A Tank Away

Warwick, R.I.: Perfect spot to park and recreate

A view of Narragansett Bay from a beach along the Rocky Point walking/biking trail.
Paul E. Kandarian
A view of Narragansett Bay from a beach along the Rocky Point walking/biking trail.

Warwick, the state’s second-largest city after Providence, is widely known for T.F. Green Airport, the Warwick Mall, and a busy stretch of Route 95 that cuts through it. Get off the beaten path, however, and you’ll find an abundance of history (the burning of the British ship Gaspee happened here in 1772 and is robustly celebrated). This city with 39 miles of coastline has parks and beaches and a variety of places to stay and eat.


One of the newest lodging options is NYLO Hotel (400 Knight St., 401-734-4460,, from $119) with boutique loft-style rooms and eco-friendly design: It’s the first hotel in the state to run with 100 percent renewable energy credits in partnership with Peoples Power & Light. Also relatively new is the cozy 3 Royal Waterfront Suites (3 Royal Ave., 401-323-3290,, from $139), with three luxury suites affording 180-degree water views, private deck or open porch, free in-room breakfast, Internet, premium cable stations, on-demand movies, and impressive sunrises. The city’s largest hotel is the 266-room Crowne Plaza Hotel (801 Greenwich Ave., 401-732-6000,, from $154). It’s near the airport, with free Wi-Fi, a park-and-fly program, heated indoor pool, and is centrally located about 10 minutes from Providence.


Start your day at Jefferson Diner (175 Jefferson Blvd., 401-739-4125,, breakfast from $2.35), which has been in the Bridge family since 1969 serving breakfast fare and lunch that includes meat loaf, chili dogs, corn bread, flame-broiled burgers, and its notable grape-nut pudding. Hot any time of day is Iggy’s Doughboy and Chowder House (889 Oakland Ave., 401-737-9459, www.iggysdoughboys
, from $2.99), right on Oakland Beach and serving doughboys, chowder, clam cakes, fish and chips, and all manner of seafood. The food is so good that lines routinely snake out the door toward the beach. Take lunch in the heart of historic Pawtuxet Village overlooking the cove at O’Rourke’s Bar and Grill (23 Peck Lane, 401-228-7444,, from $5.50), an Irish pub with signature “Irish Nachos,” hand-cut fries, fresh-made chowder, burgers, sandwiches, and seafood. O’Rourke’s has regular nightly musical entertainment as well. For upscale Italian, check out Sophia’s Tuscan Grille (1729 Warwick Ave., 401-732-6656,, entrees from $17), where chef Christopher Palios, who makes and packages his own rubs and does catering, presides over a menu including gnocchi, linguine with clams, Tuscan seafood stew, and homemade desserts. Also popular here is the Wednesday and Thursday three-course dinner for two for $39.95 and Sunday breakfasts. And you can bring your own wine ($2 cork fee). A long-time favorite is Governor Francis Inn (1251 Warwick Ave., 401-463-8227,, entrees from $8), offering wide-ranging fare that includes seafood, steaks, Italian dishes, lobster rolls, and more than 20 appetizers, including the popular Governor Francis stuffed mushrooms and antipasto platter.



The city’s biggest recreational jewel is Goddard Memorial State Park (1095 Ives Road, 401-884-2010,, free entry), with a huge beach on Greenwich Cove, massive lawns and fields, hundreds of picnic tables, a nine-hole golf course, 18 miles of bridle trails, 11 game fields, and a performing arts center in a renovated carousel building. The old and new blend at a just-opened 1¼-mile walking/biking paved trail at Rocky Point (Rocky Point Avenue,, 401-732-3100), which for generations was an amusement park, and where behind high fences you can see the crumbling remains of the shore dinner hall and midway entrance. If you’re around Pawtuxet Village June 8, check out the 48th annual Gaspee Days Parade (, part of a weeks-long celebration of Rhode Island colonists burning the British revenue schooner Gaspee in June 1772. Shopping abounds at Warwick Mall (Intersection of Routes 95 and 295,, 401-739-7500), the state’s first modern shopping center when it opened in 1970 and now with more than 80 stores, a dozen restaurants, and a 12-screen Showcase Cinemas. Empowering the state’s homeless and others in need around the world by selling the unique gifts they make is the mission of the nonprofit House of Hope Boutique (3190 Post Road, 401-463-3324, ext. 231,, which sells the creations of people who are learning workplace skills, including bags, jewelry, pottery, soap, candles, and carved bowls. Satisfy your sweet tooth at Sweet Indulgence (905 Warwick Ave., 401-228-7719,, a gourmet chocolate shop specializing in chocolate apples, cupcakes, and hand-dipped confections. Small but packed with consignment goods is Nostalchic (752 West Shore Road, 401-737-5559,, which sells antiques, collectibles, jewelry, furniture, and home decor items, as well as handmade jewelry by Karen Oliver Legg, one of the owners.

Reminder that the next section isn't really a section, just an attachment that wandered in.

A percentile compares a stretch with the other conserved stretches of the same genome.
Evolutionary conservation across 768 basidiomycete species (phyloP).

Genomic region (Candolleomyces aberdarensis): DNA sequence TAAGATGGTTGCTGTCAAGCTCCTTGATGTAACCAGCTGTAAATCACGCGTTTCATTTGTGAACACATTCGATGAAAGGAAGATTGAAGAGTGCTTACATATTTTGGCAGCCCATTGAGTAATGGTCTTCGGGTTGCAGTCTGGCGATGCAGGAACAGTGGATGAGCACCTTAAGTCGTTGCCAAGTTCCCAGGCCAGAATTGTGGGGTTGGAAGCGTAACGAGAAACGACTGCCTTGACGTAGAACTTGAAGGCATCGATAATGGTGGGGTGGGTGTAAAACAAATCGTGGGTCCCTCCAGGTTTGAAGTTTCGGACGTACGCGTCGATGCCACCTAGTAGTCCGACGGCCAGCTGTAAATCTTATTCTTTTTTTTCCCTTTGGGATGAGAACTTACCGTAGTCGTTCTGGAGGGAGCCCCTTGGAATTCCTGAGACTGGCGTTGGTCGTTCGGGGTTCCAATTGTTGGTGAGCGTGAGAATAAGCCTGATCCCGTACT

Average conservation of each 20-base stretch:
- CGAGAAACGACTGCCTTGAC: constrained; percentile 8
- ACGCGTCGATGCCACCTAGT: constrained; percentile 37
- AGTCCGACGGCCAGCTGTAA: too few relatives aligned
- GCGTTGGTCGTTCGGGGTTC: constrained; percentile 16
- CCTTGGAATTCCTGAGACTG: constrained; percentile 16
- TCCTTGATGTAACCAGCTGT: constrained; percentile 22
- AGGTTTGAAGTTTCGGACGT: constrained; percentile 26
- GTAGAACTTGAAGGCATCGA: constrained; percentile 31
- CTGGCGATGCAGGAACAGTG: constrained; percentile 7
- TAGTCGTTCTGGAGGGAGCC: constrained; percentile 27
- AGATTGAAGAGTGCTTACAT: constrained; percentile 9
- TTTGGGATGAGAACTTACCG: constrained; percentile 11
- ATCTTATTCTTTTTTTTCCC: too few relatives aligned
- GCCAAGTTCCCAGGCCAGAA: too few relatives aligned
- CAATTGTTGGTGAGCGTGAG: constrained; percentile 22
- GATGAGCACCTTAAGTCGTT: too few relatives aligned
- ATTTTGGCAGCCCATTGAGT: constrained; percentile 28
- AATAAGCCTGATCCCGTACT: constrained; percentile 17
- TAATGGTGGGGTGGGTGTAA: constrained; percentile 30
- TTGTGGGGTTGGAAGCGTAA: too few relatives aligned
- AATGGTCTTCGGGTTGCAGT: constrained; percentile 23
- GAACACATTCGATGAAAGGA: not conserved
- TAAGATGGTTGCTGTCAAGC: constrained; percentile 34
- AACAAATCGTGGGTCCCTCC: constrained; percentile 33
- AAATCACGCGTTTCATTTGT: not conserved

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A new offering awaits theater buffs at Ocean State Theatre (1245 Jefferson Blvd., 401-921-6800, www.oceanstate
, from $39), crafted out of a former Verizon headquarters, with “Legally Blonde” playing a run for two weeks in July, and a 2013-2014 slate that includes “Les Miserables,” “Lombardi,” and “The Diary of Anne Frank.” All Stars Bar and Grille (685 Airport Road, 401-384-6002, is a place to watch all manner of sports on TV and join Saturday night trivia contests, Thursday night poker, free pool every Wednesday and sip $4.99 martinis. Fat Belly’s Pub (255 Lambert Lind Highway, 401-681-4905, has locations across the state. This is a smaller one but it offers regular Friday night music to enjoy with burgers, sandwiches, pizzas, and salads.

Paul E. Kandarian can be reached at